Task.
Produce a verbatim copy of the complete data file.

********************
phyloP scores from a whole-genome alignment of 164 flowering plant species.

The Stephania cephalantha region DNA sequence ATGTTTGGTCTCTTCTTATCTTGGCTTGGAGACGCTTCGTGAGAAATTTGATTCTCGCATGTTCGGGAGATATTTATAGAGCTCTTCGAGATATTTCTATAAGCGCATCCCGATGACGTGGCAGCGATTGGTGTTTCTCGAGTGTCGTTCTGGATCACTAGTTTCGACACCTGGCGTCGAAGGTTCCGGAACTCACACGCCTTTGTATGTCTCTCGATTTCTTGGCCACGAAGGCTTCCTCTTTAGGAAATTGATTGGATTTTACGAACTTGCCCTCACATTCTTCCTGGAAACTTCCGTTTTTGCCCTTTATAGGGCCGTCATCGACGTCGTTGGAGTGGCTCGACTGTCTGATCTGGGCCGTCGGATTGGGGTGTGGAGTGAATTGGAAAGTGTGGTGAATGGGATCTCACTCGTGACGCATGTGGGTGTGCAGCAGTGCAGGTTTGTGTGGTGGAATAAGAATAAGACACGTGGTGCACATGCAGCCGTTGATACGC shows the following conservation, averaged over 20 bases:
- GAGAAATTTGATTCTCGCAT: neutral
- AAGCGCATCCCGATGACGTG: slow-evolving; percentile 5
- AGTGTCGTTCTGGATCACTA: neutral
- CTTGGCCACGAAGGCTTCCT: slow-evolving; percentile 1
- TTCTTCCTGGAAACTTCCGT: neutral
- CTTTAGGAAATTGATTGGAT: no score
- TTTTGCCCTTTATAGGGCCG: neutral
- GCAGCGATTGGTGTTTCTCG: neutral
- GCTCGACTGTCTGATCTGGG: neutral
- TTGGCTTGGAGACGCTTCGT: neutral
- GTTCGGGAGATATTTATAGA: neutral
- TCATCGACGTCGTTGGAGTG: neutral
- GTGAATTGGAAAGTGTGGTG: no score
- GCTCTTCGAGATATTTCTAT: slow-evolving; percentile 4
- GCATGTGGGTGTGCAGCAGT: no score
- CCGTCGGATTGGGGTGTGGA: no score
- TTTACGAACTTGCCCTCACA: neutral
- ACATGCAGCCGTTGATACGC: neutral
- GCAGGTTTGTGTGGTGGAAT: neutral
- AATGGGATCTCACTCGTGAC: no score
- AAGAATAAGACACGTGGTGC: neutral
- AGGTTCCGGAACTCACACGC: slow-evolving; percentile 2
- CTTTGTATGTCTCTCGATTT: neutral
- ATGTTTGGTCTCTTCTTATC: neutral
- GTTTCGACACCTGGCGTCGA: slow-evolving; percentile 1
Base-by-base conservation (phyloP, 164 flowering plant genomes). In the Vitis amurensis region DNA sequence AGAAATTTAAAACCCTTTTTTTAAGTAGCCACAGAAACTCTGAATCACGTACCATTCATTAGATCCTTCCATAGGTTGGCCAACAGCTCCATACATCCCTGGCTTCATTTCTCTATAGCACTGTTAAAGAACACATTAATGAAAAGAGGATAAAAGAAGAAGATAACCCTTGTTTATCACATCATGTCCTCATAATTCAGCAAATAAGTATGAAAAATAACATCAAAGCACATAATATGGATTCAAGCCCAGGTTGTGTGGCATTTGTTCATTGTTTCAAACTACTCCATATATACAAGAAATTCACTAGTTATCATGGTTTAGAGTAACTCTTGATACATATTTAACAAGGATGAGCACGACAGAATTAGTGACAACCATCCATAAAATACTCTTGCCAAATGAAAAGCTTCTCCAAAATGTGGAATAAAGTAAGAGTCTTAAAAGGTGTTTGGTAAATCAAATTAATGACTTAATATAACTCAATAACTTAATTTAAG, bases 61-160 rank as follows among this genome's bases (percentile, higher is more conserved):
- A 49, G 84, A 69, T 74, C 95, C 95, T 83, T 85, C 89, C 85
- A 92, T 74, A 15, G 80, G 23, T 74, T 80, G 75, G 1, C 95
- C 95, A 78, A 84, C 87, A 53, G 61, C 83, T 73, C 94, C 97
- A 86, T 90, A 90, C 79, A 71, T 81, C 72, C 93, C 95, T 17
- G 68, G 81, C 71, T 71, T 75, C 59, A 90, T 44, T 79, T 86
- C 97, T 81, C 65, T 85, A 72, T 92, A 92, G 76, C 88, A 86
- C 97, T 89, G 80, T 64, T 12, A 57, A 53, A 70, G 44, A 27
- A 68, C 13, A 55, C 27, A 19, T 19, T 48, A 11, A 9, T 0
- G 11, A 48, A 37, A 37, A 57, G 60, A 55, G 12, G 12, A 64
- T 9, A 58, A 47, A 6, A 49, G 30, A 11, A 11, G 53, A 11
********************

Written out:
phyloP scores from a whole-genome alignment of 164 flowering plant species.

The Stephania cephalantha region DNA sequence ATGTTTGGTCTCTTCTTATCTTGGCTTGGAGACGCTTCGTGAGAAATTTGATTCTCGCATGTTCGGGAGATATTTATAGAGCTCTTCGAGATATTTCTATAAGCGCATCCCGATGACGTGGCAGCGATTGGTGTTTCTCGAGTGTCGTTCTGGATCACTAGTTTCGACACCTGGCGTCGAAGGTTCCGGAACTCACACGCCTTTGTATGTCTCTCGATTTCTTGGCCACGAAGGCTTCCTCTTTAGGAAATTGATTGGATTTTACGAACTTGCCCTCACATTCTTCCTGGAAACTTCCGTTTTTGCCCTTTATAGGGCCGTCATCGACGTCGTTGGAGTGGCTCGACTGTCTGATCTGGGCCGTCGGATTGGGGTGTGGAGTGAATTGGAAAGTGTGGTGAATGGGATCTCACTCGTGACGCATGTGGGTGTGCAGCAGTGCAGGTTTGTGTGGTGGAATAAGAATAAGACACGTGGTGCACATGCAGCCGTTGATACGC shows the following conservation, averaged over 20 bases:
- GAGAAATTTGATTCTCGCAT: neutral
- AAGCGCATCCCGATGACGTG: slow-evolving; percentile 5
- AGTGTCGTTCTGGATCACTA: neutral
- CTTGGCCACGAAGGCTTCCT: slow-evolving; percentile 1
- TTCTTCCTGGAAACTTCCGT: neutral
- CTTTAGGAAATTGATTGGAT: no score
- TTTTGCCCTTTATAGGGCCG: neutral
- GCAGCGATTGGTGTTTCTCG: neutral
- GCTCGACTGTCTGATCTGGG: neutral
- TTGGCTTGGAGACGCTTCGT: neutral
- GTTCGGGAGATATTTATAGA: neutral
- TCATCGACGTCGTTGGAGTG: neutral
- GTGAATTGGAAAGTGTGGTG: no score
- GCTCTTCGAGATATTTCTAT: slow-evolving; percentile 4
- GCATGTGGGTGTGCAGCAGT: no score
- CCGTCGGATTGGGGTGTGGA: no score
- TTTACGAACTTGCCCTCACA: neutral
- ACATGCAGCCGTTGATACGC: neutral
- GCAGGTTTGTGTGGTGGAAT: neutral
- AATGGGATCTCACTCGTGAC: no score
- AAGAATAAGACACGTGGTGC: neutral
- AGGTTCCGGAACTCACACGC: slow-evolving; percentile 2
- CTTTGTATGTCTCTCGATTT: neutral
- ATGTTTGGTCTCTTCTTATC: neutral
- GTTTCGACACCTGGCGTCGA: slow-evolving; percentile 1
Base-by-base conservation (phyloP, 164 flowering plant genomes). In the Vitis amurensis region DNA sequence AGAAATTTAAAACCCTTTTTTTAAGTAGCCACAGAAACTCTGAATCACGTACCATTCATTAGATCCTTCCATAGGTTGGCCAACAGCTCCATACATCCCTGGCTTCATTTCTCTATAGCACTGTTAAAGAACACATTAATGAAAAGAGGATAAAAGAAGAAGATAACCCTTGTTTATCACATCATGTCCTCATAATTCAGCAAATAAGTATGAAAAATAACATCAAAGCACATAATATGGATTCAAGCCCAGGTTGTGTGGCATTTGTTCATTGTTTCAAACTACTCCATATATACAAGAAATTCACTAGTTATCATGGTTTAGAGTAACTCTTGATACATATTTAACAAGGATGAGCACGACAGAATTAGTGACAACCATCCATAAAATACTCTTGCCAAATGAAAAGCTTCTCCAAAATGTGGAATAAAGTAAGAGTCTTAAAAGGTGTTTGGTAAATCAAATTAATGACTTAATATAACTCAATAACTTAATTTAAG, bases 61-160 rank as follows among this genome's bases (percentile, higher is more conserved):
- A 49, G 84, A 69, T 74, C 95, C 95, T 83, T 85, C 89, C 85
- A 92, T 74, A 15, G 80, G 23, T 74, T 80, G 75, G 1, C 95
- C 95, A 78, A 84, C 87, A 53, G 61, C 83, T 73, C 94, C 97
- A 86, T 90, A 90, C 79, A 71, T 81, C 72, C 93, C 95, T 17
- G 68, G 81, C 71, T 71, T 75, C 59, A 90, T 44, T 79, T 86
- C 97, T 81, C 65, T 85, A 72, T 92, A 92, G 76, C 88, A 86
- C 97, T 89, G 80, T 64, T 12, A 57, A 53, A 70, G 44, A 27
- A 68, C 13, A 55, C 27, A 19, T 19, T 48, A 11, A 9, T 0
- G 11, A 48, A 37, A 37, A 57, G 60, A 55, G 12, G 12, A 64
- T 9, A 58, A 47, A 6, A 49, G 30, A 11, A 11, G 53, A 11